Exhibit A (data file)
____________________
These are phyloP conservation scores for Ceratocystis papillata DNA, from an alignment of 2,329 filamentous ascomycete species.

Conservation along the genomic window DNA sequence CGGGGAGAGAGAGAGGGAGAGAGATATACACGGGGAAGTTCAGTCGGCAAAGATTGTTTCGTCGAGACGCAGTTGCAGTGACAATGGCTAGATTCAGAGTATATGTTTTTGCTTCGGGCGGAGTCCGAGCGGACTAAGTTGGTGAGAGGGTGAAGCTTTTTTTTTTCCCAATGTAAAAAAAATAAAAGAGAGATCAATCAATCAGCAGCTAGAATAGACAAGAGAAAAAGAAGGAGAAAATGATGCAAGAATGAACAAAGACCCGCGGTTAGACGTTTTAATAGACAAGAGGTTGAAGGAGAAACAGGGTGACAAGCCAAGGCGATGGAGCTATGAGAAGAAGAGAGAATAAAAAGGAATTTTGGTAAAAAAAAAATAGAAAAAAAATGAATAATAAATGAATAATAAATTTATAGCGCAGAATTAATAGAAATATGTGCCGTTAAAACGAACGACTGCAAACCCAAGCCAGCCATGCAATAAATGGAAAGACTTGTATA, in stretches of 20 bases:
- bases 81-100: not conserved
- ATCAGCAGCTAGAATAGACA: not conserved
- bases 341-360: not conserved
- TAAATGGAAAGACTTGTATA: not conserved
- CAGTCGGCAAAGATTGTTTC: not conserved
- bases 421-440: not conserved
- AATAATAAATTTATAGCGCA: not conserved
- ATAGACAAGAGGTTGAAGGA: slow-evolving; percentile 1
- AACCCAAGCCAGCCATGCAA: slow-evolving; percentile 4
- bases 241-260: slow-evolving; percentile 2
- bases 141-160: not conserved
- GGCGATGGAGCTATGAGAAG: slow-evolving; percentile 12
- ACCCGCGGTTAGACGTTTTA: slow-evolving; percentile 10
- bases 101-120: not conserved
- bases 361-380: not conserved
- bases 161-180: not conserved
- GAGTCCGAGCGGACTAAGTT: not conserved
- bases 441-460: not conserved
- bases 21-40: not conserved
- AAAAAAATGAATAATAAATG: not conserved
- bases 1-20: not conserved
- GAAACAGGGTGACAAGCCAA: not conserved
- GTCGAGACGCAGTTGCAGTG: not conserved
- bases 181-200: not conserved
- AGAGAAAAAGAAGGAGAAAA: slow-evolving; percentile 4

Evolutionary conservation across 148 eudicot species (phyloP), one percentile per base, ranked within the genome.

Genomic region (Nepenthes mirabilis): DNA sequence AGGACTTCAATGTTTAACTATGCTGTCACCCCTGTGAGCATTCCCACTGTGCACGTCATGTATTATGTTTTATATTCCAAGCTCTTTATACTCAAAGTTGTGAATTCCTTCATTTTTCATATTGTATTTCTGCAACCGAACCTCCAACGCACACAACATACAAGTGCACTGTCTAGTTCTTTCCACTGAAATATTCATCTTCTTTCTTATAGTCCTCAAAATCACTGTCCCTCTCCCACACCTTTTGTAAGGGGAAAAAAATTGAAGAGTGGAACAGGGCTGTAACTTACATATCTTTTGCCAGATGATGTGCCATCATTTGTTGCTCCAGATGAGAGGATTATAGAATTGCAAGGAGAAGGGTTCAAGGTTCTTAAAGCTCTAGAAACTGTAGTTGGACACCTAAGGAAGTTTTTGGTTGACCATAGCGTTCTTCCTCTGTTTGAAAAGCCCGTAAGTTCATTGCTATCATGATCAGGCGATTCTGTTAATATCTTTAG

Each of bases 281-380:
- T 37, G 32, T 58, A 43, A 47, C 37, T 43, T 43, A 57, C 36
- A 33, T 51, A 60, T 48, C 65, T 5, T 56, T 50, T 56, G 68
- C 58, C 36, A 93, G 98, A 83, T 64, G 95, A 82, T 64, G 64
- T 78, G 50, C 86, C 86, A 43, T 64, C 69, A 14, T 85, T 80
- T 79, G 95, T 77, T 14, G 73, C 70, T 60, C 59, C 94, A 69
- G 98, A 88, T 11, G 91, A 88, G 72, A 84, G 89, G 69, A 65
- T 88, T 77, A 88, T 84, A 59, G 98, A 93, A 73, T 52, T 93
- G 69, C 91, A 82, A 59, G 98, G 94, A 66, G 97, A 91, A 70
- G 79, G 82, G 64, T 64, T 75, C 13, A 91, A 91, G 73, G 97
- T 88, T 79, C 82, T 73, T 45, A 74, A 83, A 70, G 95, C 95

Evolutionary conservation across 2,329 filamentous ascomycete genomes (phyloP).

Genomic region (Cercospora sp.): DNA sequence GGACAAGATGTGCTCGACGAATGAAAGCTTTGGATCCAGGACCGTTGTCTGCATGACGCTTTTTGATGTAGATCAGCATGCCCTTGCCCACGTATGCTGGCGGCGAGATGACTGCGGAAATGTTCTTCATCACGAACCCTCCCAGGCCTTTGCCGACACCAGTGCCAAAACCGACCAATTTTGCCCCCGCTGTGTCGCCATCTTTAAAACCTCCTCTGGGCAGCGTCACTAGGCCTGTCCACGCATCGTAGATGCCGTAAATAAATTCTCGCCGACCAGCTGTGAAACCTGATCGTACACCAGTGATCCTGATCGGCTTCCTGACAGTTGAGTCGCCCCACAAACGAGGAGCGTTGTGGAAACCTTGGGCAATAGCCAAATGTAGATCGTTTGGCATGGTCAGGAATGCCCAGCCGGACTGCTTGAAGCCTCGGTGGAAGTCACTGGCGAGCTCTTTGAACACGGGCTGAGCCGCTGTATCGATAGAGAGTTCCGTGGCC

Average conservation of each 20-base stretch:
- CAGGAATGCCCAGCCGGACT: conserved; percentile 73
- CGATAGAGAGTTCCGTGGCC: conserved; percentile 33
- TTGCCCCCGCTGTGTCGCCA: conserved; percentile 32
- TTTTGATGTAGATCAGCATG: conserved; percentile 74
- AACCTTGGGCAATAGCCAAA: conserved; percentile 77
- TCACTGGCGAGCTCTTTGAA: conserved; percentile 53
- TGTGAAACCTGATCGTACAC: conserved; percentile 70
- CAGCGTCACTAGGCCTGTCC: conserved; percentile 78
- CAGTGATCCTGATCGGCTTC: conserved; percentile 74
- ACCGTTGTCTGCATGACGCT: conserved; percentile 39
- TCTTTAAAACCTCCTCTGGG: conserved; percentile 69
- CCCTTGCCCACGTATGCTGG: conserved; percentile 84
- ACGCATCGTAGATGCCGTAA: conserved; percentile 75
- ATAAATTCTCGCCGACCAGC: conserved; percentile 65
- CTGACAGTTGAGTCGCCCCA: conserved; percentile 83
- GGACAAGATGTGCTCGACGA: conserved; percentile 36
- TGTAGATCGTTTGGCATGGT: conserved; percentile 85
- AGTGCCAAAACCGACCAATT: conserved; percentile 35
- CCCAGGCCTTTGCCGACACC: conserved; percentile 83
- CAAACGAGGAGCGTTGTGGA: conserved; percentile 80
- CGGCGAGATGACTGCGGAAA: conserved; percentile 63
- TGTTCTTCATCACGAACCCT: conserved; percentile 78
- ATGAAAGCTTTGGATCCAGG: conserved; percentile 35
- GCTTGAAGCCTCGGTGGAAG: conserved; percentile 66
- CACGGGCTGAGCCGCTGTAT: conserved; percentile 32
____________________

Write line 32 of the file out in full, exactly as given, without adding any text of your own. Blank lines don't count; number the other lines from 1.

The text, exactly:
- A 33, T 51, A 60, T 48, C 65, T 5, T 56, T 50, T 56, G 68